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Robbie Pinter

Wisdom Tree Collective Spotlight: Meet Dr. Robbie Pinter

centering prayer robbie pinter spiritual direction spiritual formation wonder Apr 05, 2024

Many of you know Robbie Pinter, but it’s likely that few at Wisdom Tree Collective know the extent of her service and experience.

Recently retired after teaching English at Belmont University for forty years, Robbie has certainly a earned  few years on the porch, admiring her hydrangeas and reading mystery novels. But that’s not her style.  A graduate of Shalem Institute, she’s been growing her spiritual direction practice over the past 15 years.  She’s active on the Board at St. Mary’s Sewanee and she has been the point person for Contemplative Outreach of Middle Tennessee for many years. And now, Robbie serves Wisdom Tree Collective as a Mentor in the SD program, the Group Supervision facilitator, and a presenter.

Robbie’s forty years as an English professor at Belmont read like a spiritual director’s dream.  She designed and taught juicy courses like Spirituality and Writing, journaling with and beyond the Ira Progoff program, the literature of dreams, and travel-based classes in which students explored native American spirituality. She also loved teaching peer tutoring: to her, it’s a little like “listening a person into existence” as Howard Thurman would say. She adds, “There’s so much crossover between my teaching career and spiritual direction.”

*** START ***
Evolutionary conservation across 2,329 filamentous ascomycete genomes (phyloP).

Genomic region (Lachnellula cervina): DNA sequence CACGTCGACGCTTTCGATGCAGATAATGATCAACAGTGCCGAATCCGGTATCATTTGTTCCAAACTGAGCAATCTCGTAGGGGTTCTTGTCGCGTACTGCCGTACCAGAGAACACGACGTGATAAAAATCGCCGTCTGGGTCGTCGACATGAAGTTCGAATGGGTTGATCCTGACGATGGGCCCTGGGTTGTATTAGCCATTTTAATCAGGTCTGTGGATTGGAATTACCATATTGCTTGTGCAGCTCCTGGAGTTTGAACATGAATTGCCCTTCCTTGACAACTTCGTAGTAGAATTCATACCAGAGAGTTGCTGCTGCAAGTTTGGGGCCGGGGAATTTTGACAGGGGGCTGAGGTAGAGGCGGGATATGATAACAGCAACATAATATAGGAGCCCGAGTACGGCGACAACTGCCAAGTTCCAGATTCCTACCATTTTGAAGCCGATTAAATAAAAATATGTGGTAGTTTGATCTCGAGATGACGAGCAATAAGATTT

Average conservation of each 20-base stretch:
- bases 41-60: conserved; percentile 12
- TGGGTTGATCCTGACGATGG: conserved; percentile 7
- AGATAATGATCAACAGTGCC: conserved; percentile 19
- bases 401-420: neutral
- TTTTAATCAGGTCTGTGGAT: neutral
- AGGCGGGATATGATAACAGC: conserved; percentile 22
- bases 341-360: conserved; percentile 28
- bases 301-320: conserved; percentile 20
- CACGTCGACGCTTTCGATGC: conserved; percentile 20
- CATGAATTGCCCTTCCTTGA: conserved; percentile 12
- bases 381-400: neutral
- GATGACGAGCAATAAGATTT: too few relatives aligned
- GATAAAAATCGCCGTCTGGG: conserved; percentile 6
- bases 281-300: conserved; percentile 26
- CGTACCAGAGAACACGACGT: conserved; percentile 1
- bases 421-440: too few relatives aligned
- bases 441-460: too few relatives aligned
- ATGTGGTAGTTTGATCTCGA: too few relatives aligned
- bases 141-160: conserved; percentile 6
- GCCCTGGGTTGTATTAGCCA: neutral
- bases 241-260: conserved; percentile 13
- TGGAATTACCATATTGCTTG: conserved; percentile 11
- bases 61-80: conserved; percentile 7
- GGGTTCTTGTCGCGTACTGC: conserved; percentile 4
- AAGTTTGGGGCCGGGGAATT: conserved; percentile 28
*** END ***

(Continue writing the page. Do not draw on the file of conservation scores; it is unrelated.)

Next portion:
When asked about the spiritual practices important to her, Robbie states that the grounding of her work and her practice is centering prayer. “I’m not always good at it,” she says,” but I keep showing up. Centering prayer is a way to be present in more depth with what spirituality is all about, it’s a way to sense where I’m being drawn, and it helps me to let go, into the Holy.” Widely read in spirituality and mysticism, she especially appreciates the work of Hildegard of Bingen and Julian of Norwich. Robbie was a Southern Baptist for years, but she converted to Catholicism about 25 years ago. Not only was she drawn by her husband’s Catholic faith, but she was especially moved by the Virgin Mary, whose influence on Robbie’s own motherhood has been profound. You can read Robbie’s story of open adoption in her book, For This Child I Prayed.

Robbie tells a story about a moment that still resonates for her. She was only 3 or 4 years old, standing in a grassy yard, and as the wind blew about, she felt that it blew through her, she was part of the wind. She calls it a unitive experience. “It was just a glimpse,” she says. “Just a moment of something real, beyond the veil. But it was so powerful, and it’s stayed with me all my life. I’m still not over it.”

“Not being over it” means Robbie is still listening, responding, and teaching. Her current supervision group is full (of enthusiastic participants!) but if you’d like to help her start a new one, contact her at [email protected]. And if you are up for more, Robbie and WTC’s Amy-Lyles Wilson will be leading a 3-day retreat on “Tending our Souls: a Writing Retreat for Women” at St. Mary’s Sewanee this summer.

A Nashville resident, Robbie likes to come to in-person Wisdom Tree Collective events. We hope you will take the opportunity to meet her soon.

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